Jobs' keynote at Macworld Tokyo
Steve Jobs, CEO, Apple
Taking the stage in a suit and tie--a departure from his signature black turtleneck and jeans--Jobs also cut the price of the entry-level Power Mac G4 Cube to $1,299 from $1,499. Separately, he introduced a new Cube model with 128MB of memory, a 20GB hard drive and CD-rewritable drive for $1,599. The new Cube uses a 450MHz G4 processor, similar to the low-end version.
As expected, Jobs took the cover off new iMac models, including two new color patterns--blue dalmatian and flower power.
All the versions are available on the Apple online store as of Wednesday.
The high-end model will run at 600MHz, has 128MB of memory and comes in graphite as well as the new patterns, for $1,499. A midrange model will run at 500MHz and come with 64MB of memory for $1,199. Both models will include a CD-rewritable drive, Jobs said.
The new low-end unit runs at 400MHz, comes with 64MB of memory and sells for $899. This version is available only in indigo.
"We think they are a landmark version of the Macintosh," Jobs said.
Adding faster processors and CD-RW drives fills acknowledged gaps in Apple's consumer line; however, doing so could come at a price.
The price of an entry-level iMac goes up $100 with the new line. An Apple representative said it was more important to Apple to add value rather than lower the price of the machines. The representative noted that all the new iMacs include a FireWire port as well as the ability to connect to an external monitor.
In addition, the low-end and midrange iMacs come with only 64MB of memory--not enough to fully run OS X when it debuts next month.
"We ended up having trade-offs," said Linda McNulty, director of worldwide product marketing for Apple.
Jobs said Apple and Nvidia have been working closely together. At Macworld Expo in San Francisco, Jobs announced the first Mac using Nvidia chips, with the Geforce 2 MX standard on three of the four Power Macs introduced there.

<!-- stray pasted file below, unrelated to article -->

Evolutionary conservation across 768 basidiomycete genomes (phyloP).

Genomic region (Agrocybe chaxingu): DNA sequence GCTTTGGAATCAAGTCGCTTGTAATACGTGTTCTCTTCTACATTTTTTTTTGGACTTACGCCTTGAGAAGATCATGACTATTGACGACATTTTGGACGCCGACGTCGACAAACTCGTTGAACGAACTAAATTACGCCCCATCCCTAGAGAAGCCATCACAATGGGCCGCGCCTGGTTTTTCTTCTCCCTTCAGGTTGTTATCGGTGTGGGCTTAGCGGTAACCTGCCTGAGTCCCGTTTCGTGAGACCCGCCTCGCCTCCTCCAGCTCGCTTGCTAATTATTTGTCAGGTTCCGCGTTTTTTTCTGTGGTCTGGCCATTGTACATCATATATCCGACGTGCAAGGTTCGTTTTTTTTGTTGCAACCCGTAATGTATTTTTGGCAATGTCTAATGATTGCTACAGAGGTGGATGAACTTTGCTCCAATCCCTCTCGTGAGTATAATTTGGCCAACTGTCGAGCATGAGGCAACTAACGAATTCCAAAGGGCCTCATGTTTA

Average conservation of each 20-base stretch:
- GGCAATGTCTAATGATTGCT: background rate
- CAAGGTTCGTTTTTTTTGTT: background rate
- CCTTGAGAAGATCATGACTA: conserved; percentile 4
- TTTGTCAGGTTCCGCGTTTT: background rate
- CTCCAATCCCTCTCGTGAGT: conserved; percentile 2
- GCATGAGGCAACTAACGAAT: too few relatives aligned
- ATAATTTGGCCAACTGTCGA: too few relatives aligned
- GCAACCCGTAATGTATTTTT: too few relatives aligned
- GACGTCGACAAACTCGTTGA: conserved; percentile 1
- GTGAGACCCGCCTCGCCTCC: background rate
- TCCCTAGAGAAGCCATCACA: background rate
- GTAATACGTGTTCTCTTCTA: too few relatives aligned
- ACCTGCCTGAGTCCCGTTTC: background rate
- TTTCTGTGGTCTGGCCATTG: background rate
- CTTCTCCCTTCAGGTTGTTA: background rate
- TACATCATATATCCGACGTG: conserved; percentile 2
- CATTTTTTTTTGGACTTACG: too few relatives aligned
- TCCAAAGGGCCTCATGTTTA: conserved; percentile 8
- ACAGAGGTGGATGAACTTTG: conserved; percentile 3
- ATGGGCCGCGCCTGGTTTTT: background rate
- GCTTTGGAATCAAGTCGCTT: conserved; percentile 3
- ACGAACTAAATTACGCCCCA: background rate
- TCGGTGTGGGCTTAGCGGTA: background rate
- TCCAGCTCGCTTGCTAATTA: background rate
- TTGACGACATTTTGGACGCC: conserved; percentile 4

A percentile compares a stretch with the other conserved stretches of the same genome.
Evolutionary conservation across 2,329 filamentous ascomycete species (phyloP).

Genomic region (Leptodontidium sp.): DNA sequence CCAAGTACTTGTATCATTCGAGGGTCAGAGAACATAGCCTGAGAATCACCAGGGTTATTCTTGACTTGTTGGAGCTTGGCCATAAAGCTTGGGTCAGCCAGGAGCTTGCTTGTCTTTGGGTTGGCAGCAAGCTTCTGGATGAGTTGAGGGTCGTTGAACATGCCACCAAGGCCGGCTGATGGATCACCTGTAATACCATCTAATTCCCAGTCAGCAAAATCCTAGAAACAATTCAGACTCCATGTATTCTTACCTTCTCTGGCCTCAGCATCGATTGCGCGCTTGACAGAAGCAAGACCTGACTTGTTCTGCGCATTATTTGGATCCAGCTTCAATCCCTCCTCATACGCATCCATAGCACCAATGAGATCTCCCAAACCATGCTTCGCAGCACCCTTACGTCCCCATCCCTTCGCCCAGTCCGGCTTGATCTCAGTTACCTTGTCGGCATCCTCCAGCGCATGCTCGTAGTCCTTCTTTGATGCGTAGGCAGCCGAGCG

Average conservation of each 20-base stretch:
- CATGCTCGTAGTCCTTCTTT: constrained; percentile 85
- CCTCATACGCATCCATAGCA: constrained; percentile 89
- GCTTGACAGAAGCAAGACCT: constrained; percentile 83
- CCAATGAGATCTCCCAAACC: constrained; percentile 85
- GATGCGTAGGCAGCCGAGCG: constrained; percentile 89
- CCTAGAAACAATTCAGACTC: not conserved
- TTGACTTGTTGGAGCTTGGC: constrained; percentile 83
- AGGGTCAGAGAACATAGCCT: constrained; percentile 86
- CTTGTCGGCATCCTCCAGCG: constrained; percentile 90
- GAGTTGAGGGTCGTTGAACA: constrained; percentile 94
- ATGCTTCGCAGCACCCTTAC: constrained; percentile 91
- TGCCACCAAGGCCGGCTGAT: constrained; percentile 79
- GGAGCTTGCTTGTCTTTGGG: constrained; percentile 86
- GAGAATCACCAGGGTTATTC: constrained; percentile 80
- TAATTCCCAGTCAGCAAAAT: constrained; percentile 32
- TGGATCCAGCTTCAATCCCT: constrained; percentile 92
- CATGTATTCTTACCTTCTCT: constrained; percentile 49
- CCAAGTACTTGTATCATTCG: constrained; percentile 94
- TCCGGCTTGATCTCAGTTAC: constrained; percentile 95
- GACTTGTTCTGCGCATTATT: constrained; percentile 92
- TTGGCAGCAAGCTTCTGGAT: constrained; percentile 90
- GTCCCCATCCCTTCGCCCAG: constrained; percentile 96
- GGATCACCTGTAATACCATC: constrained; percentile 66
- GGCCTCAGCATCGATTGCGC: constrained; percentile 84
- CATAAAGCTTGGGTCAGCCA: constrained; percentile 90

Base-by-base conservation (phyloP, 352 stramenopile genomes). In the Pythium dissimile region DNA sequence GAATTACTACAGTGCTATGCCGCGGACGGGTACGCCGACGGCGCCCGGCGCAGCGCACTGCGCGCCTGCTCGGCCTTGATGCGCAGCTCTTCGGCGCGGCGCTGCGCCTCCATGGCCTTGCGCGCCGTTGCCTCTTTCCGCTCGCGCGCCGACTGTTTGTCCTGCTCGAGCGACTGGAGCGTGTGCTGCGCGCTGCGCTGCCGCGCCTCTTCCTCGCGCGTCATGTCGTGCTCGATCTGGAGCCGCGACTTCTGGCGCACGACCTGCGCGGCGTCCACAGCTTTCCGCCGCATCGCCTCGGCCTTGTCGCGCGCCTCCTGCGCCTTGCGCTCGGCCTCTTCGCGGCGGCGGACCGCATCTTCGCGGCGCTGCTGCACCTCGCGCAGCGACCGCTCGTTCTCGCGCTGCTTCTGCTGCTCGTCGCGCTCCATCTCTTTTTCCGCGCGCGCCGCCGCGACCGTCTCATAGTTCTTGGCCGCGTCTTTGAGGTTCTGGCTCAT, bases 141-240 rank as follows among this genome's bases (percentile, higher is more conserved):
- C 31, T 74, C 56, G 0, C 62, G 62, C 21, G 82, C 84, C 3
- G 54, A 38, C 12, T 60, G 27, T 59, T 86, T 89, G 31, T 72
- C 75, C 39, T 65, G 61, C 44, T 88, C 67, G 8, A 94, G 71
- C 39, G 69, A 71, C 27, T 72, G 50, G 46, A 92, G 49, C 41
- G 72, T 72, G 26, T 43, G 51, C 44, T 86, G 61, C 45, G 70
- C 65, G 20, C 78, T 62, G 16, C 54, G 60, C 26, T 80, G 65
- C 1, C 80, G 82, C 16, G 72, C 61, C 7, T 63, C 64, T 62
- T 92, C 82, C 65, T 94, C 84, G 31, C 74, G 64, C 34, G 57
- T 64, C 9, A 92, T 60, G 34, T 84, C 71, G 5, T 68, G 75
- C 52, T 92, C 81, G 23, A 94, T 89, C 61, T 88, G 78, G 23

John Carmack, founder of game developer Id Software, joined Jobs on the stage to show the power of the Nvidia chip running Apple's upcoming operating system, OS X. Jobs added that the chip would be available in late March as a $600 option on new build-to-order Power Macs.
Jobs also announced price cuts for the company's 22-inch Studio Display flat-panel displays, from $3,999 to $2,999.
Apple plans to release version 1.1 of its iTunes on Thursday, which adds support for 25 third-party CD burners. The original version of the free Jukebox software--which worked only with Apple's CD-RW drive--has been downloaded 750,000 times, Jobs said. Apple also unveiled a Japanese-language version of iTools, Apple's collection of online utilities.
Jobs also showed off the recently introduced Titanium PowerBook G4, noting that there has been a flood of orders and offering an apology to consumers, as many people have yet to receive laptops they have ordered.
"We will get you your PowerBook as soon as we can," Jobs said. "We're working seven days a week."
Jobs threw in some stuff for the home crowd, promising that OS X would ship in the box with Japanese (and other foreign-language) support when it debuts March 24.
He also displayed some Japanese fonts that Apple has licensed and plans to include with the new operating system.
The Tokyo trade show comes as Apple has just started shipping the top-of-the-line Power Mac it introduced during the San Francisco convention. Apple is looking to new products to help revive sagging sales.
The company has said it is banking on a slight profit this quarter after losing $247 million, excluding investment gains, in its most recent quarter.
Apple said last month that it was able to pare 11 weeks' worth of inventory that had piled up on the shelves of retailers and distributors in late 2000.
However, it appears that sales didn't pick up much in January. According to market researcher PC Data, Apple's sales in U.S. retail stores were down 60 percent last month from the same period a year earlier. Apple's overall sales, including mail order, were down 40 percent in January, year over year.